Ondjaki kicked off the final day of Season 2 of Afrolit Sans Frontières on Instagram from Luanda, Angola on Monday, April 27, 2020. He was hosted by Zukiswa Wanner.
Afrolit Sans Frontières, an initiative by and for writers of African origin, started in March as a result of the Covid-19 pandemic international lockdown. Season 2, like the first edition, features some of the leading names in African letters today with curation by Maaza Mengiste and festival founder Zukiswa Wanner. It sees 16 writers from 14 countries streaming either on Instagram or Facebook from 13 cities in English, French, and Portuguese over eight days under the festival theme “What I Wish You’d Ask Me.”
Since the festival started on April 20, bibliophiles have interacted with Yvonne Adhiambo Owuor from Nairobi, Kenya, Lola Shoneyin from Lagos, Nigeria, Elma Shaw from Kigali, Rwanda, Edwige Renee Dro from Abidjan, Cote D’Ivoire, Sulaiman Addonia from Brussels, Belgium, Jennifer Nansubuga Makumbi from Manchester, UK, Napo Masheane from Johannesburg, South Africa, Mona Eltahawy from Montreal, Canada, Fred Khumalo from Johannesburg, South Africa, and Hemley Boum from Paris, France. There have also been sessions with festival curators Maaza Mengiste alongside Natasha Omokhodion-Kalulu Banda, Remy Ngamije, Bisi Adjapon, and Chike Frankie Edozien and Zukiswa Wanner alongside Chike Frankie Edozien, Kalaf Epalanga, and Leye Adenle.
The first writer for Monday, the final day of the festival, was Angolan writer and filmmaker Ondjaki. Ondjaki has published four novels, three collections of short stories, two collections of poetry and three children’s books. His literary debut came in 2002 with the novella O Assobiador (The Whistler), which was followed up with the childhood memoir Bom dia Camaradas (Good Morning, Comrades) in 2003. Since then he has also published Transparent City (2012), Uma Escuridão Bonita (2013), Sonhos Azuis Pelas Esquinas (2014), and Há Gente em Casa (2018). Ondjaki has been awarded a number of prizes like the Jabuti Prize as well as the Saramago Prize 2013, Prix Transfuge 2015 and Prix Littérature Monde 2016 for Transparent City.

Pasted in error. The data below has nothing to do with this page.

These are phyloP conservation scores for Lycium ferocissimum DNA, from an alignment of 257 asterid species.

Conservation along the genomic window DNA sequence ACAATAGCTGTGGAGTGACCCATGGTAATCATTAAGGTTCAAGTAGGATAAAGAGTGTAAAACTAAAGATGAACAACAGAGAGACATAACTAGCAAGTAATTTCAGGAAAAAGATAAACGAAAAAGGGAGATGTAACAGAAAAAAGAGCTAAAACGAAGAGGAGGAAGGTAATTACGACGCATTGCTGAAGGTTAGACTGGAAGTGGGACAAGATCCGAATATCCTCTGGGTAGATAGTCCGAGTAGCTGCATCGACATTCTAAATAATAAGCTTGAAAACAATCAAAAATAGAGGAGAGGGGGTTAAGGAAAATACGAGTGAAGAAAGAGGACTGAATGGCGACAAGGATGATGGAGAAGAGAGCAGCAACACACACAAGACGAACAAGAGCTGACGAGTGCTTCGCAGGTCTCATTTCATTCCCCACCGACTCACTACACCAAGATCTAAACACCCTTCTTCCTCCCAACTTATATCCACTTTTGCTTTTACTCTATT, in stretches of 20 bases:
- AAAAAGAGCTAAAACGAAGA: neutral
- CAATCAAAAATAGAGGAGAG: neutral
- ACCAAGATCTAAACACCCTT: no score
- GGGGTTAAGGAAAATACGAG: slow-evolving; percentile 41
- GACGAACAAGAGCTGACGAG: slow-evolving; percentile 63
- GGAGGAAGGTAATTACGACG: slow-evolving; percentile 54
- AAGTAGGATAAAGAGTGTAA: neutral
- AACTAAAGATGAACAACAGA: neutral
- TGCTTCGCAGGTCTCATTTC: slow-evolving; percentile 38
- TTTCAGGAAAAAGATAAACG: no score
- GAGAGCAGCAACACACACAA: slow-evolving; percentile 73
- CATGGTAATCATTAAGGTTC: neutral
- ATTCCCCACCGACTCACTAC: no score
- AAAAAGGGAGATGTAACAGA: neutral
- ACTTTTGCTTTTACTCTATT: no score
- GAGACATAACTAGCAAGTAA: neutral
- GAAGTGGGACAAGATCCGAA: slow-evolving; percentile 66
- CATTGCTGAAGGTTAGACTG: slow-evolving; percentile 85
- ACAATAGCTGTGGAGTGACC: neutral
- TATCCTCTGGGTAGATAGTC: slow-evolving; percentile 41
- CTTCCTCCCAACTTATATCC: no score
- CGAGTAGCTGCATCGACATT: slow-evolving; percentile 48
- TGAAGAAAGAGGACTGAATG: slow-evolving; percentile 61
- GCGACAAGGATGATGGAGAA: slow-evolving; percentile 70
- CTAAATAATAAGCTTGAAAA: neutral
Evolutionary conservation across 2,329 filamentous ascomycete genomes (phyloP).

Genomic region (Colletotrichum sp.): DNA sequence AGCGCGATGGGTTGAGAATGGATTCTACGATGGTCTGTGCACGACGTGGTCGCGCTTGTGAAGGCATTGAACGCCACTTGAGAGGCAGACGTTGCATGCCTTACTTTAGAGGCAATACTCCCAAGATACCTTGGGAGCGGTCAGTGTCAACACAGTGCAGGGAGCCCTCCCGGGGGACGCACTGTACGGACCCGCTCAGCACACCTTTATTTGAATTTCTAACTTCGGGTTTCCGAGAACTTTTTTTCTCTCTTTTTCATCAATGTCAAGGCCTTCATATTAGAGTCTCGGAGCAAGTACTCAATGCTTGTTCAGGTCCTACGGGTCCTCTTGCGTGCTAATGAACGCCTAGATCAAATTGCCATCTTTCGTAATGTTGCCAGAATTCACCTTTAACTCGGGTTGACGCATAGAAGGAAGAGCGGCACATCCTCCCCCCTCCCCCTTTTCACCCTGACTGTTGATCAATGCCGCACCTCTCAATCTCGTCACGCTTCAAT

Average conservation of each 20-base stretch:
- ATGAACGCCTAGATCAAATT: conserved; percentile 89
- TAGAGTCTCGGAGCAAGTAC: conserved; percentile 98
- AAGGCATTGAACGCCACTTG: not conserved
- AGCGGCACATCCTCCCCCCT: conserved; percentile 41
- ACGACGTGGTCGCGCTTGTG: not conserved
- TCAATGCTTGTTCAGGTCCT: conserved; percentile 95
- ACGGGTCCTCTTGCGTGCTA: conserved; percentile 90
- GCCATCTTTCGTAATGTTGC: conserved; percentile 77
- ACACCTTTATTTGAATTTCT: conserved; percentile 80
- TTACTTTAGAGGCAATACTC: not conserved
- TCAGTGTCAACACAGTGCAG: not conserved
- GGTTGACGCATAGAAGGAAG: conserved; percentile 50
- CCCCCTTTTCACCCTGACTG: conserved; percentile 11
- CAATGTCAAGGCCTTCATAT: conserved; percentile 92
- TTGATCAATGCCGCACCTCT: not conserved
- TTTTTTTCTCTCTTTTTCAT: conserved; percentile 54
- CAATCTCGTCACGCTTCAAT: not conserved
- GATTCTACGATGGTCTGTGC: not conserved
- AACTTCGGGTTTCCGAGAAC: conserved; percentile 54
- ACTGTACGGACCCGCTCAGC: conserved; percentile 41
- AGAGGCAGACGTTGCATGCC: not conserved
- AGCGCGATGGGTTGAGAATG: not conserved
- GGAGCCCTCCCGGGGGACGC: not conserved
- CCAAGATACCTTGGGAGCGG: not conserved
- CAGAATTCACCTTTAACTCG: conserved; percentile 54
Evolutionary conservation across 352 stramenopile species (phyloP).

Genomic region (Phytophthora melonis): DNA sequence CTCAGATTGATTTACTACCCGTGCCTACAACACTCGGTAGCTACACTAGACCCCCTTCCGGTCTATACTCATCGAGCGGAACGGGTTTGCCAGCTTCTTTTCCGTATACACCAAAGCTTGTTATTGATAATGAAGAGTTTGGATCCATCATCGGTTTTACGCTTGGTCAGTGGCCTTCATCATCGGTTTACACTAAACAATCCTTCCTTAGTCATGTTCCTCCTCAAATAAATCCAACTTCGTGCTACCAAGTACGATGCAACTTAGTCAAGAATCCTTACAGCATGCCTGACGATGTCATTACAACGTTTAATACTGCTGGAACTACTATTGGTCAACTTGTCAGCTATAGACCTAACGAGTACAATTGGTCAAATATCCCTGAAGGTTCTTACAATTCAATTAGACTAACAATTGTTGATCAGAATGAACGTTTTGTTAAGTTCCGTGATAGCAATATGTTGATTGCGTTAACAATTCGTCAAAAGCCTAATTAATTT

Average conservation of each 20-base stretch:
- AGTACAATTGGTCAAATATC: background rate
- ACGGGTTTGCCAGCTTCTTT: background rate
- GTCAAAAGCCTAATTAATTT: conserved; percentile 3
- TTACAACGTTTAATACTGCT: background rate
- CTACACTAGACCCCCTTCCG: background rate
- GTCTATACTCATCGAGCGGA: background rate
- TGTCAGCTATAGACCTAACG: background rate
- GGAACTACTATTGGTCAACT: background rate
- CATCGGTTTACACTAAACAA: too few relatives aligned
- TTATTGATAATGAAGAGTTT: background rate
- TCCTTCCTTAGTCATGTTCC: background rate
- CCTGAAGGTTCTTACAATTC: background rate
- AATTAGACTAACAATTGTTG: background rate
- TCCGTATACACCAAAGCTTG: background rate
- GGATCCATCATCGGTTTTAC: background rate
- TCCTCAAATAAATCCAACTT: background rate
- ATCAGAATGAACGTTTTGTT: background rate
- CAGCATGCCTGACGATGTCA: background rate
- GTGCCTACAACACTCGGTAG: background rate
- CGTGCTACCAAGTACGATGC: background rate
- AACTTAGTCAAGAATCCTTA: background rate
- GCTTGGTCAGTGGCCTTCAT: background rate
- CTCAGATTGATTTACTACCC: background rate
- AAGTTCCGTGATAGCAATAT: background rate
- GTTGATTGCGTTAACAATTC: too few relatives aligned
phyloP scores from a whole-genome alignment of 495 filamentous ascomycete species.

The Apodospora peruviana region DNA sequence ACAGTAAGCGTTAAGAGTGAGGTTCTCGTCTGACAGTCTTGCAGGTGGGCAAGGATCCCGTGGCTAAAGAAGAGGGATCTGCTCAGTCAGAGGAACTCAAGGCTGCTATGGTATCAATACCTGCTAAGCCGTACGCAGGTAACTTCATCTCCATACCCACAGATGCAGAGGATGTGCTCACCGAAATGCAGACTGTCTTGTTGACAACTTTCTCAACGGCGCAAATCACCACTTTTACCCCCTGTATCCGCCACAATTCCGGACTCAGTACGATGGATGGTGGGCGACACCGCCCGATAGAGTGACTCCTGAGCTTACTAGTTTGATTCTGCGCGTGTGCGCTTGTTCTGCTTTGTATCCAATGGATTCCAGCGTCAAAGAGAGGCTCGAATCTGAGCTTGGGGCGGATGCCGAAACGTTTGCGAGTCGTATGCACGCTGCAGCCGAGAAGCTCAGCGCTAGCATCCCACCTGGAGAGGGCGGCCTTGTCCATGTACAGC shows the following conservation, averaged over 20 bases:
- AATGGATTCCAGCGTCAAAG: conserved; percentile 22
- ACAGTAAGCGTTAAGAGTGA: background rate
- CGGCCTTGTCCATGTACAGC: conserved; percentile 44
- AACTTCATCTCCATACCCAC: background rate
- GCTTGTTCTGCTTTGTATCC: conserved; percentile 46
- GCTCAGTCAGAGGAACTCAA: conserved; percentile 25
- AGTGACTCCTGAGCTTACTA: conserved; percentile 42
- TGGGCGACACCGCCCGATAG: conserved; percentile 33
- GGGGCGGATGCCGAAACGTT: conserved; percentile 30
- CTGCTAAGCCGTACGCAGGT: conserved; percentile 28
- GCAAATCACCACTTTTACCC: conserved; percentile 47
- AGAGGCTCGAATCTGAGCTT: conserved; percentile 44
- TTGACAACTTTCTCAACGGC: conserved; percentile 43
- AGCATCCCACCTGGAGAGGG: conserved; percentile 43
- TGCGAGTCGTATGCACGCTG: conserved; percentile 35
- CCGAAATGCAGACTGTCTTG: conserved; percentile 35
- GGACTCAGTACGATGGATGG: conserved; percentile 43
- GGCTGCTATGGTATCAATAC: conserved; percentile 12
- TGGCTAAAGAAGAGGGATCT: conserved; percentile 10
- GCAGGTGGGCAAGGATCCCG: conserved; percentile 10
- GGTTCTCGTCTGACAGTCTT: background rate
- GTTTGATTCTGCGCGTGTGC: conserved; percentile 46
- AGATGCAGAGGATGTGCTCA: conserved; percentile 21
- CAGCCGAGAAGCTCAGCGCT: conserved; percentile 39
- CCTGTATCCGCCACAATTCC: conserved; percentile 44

Ondjaki started the broadcast by reading excerpts from Uma Escuridão Bonita in Portuguese and Transparent City in English before his host Zukiswa Wanner took charge. Over the hour of the event, with colourful comments from the dozens assembled, the Angolan spoke about writing, his publishing house and bookstore, language politics in his country, the importance of translations, and a lot more.
You can watch video from the session below.